Let’s look at another New Wave influence on our appsec world.

Yesterday marked the anniversary of Depeche Mode’s “Violator”, whose track listing sounds like a journey through software development.

Starting with an idea from the “World in My Eyes” to the “Sweetest Perfection” of a design.

Then on to “Enjoy the Silence” – of build warnings, I think. I hope the line, “words are very unnecessary” doesn’t refer to documentation.

And ending with a deploy to prod that’s “Clean”.

I just can’t get enough.

Like episode 231, I went deep on a single album again. There’s a wealth of New Wave bands to draw from and I try to avoid too many repeats, but Depeche Mode is always going to get a mention at least once a year.

This episode was also a celebration of Curl’s 25th anniversary. And in ASW style I celebrated with a limerick:

This one time when my browser did die

I thought, “Why not give libcurl a try?”

I typed dash dash help all

And then watched as a wall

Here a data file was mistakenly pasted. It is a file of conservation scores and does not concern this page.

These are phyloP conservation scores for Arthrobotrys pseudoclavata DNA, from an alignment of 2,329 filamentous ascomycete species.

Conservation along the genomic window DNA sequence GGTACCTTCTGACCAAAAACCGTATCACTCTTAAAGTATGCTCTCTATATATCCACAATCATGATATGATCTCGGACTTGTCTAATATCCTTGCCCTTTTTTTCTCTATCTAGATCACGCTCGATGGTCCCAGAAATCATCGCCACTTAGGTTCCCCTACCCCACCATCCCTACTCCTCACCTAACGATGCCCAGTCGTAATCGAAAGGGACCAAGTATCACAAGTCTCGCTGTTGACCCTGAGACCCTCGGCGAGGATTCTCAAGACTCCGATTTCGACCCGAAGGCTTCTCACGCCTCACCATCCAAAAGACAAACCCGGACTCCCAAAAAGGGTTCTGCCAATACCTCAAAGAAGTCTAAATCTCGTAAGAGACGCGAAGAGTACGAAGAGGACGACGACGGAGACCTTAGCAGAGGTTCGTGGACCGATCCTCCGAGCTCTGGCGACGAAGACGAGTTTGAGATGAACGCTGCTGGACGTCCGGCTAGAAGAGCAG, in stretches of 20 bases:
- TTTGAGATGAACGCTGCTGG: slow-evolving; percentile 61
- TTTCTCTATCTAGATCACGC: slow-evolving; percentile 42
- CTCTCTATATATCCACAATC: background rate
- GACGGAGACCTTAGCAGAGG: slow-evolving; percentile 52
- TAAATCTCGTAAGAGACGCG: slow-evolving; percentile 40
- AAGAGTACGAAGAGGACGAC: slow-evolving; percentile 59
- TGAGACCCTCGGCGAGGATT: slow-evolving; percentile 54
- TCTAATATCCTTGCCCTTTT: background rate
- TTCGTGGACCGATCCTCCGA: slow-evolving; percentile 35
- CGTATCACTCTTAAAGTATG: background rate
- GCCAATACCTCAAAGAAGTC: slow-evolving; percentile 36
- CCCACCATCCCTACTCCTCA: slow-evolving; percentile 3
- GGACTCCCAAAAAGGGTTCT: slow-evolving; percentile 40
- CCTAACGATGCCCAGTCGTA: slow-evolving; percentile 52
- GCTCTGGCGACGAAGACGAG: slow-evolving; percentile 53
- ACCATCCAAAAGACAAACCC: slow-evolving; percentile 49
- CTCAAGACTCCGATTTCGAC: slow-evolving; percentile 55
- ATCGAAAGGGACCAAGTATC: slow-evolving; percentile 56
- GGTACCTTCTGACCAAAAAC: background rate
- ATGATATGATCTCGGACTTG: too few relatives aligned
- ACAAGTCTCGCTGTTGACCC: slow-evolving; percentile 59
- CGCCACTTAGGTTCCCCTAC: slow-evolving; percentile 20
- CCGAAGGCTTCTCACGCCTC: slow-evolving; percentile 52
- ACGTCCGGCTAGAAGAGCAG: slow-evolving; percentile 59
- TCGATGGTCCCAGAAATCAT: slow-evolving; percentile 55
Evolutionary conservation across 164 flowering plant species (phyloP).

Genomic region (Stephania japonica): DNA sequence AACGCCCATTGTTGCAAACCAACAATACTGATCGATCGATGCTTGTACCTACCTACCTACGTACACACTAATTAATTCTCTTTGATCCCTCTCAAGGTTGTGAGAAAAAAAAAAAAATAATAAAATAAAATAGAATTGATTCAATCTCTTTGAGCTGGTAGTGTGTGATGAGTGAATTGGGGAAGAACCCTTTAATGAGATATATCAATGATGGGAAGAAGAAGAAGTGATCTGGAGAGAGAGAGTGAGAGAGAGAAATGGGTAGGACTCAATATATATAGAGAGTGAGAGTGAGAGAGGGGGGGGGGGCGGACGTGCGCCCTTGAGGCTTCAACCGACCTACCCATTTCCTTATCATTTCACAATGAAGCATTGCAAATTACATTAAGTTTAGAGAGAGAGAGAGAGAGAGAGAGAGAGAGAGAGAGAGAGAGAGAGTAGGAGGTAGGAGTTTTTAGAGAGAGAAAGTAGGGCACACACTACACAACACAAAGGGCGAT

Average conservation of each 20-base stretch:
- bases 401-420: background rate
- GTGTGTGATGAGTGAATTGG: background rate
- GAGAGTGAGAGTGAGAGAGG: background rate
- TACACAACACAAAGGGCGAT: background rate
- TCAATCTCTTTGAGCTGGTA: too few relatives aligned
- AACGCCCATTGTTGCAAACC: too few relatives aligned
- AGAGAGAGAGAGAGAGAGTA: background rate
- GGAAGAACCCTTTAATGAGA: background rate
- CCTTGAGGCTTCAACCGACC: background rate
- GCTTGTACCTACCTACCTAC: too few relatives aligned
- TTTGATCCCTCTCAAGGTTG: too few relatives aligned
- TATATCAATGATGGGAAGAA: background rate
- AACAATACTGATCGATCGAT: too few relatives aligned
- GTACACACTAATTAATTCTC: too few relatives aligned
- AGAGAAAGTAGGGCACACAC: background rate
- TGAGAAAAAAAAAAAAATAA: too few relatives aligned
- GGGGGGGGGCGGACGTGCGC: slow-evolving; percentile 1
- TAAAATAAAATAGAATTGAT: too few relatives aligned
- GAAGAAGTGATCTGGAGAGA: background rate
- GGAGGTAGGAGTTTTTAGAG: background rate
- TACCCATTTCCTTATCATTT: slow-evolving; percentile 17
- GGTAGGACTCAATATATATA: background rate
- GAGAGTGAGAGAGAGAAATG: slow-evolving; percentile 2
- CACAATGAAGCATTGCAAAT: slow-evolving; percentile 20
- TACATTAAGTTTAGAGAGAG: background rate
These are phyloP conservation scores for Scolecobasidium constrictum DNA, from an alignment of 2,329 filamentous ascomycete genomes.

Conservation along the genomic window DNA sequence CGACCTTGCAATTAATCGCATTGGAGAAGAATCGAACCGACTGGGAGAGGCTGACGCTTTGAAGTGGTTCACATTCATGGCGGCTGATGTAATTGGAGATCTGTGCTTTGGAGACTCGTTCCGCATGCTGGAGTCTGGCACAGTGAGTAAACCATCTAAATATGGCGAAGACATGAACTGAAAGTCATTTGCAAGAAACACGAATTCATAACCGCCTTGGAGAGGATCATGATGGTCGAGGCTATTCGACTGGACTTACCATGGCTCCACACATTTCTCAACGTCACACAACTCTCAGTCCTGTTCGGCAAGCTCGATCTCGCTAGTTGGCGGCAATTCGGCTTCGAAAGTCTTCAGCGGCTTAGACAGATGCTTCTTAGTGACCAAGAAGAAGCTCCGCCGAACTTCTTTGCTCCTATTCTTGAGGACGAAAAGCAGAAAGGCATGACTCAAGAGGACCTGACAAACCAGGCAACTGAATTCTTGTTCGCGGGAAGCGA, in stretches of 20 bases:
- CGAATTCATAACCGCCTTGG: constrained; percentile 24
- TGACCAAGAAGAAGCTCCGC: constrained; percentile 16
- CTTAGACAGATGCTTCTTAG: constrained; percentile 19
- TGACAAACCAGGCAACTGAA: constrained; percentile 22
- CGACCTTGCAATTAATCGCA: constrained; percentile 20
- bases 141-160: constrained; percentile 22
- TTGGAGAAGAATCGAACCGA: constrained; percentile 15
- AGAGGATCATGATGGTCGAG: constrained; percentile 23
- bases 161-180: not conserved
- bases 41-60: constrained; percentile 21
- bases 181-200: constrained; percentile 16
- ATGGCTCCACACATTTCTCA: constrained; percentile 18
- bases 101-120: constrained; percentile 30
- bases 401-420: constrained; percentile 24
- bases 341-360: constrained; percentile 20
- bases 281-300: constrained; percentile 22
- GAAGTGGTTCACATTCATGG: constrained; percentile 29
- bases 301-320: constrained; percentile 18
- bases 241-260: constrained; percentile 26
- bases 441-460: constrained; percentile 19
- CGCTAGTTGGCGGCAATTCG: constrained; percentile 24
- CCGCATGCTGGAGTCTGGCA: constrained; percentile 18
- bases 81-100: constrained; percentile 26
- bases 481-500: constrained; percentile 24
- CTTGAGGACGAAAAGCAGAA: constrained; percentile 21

Of 200+ options scrolled by

The first official version of Curl appeared on March 20, 1998. Two weeks later version 4.1 fixed three bugs. Twenty-five years later it’s fixed a several thousand bugs. But that’s just the nature of software development.

Most importantly, libcurl and its command-line counterpart are premier tools present on every operating system and in countless apps. It’s proven to be one of the most successful open source tools.

A lot of that success lays with its maintainer, Daniel Stenberg, who shepherds the C code through thoughtful design and has built a positive community around the project. Almost 3,000 people have contributed code or feedback to the project. All of these are strong indicators of success.

Read more about its releases and its history to find out about its origins in Brazil and why the first release was 4.0.

Congratulations on version 8.0.0! May we see another 25 years of handling protocols.

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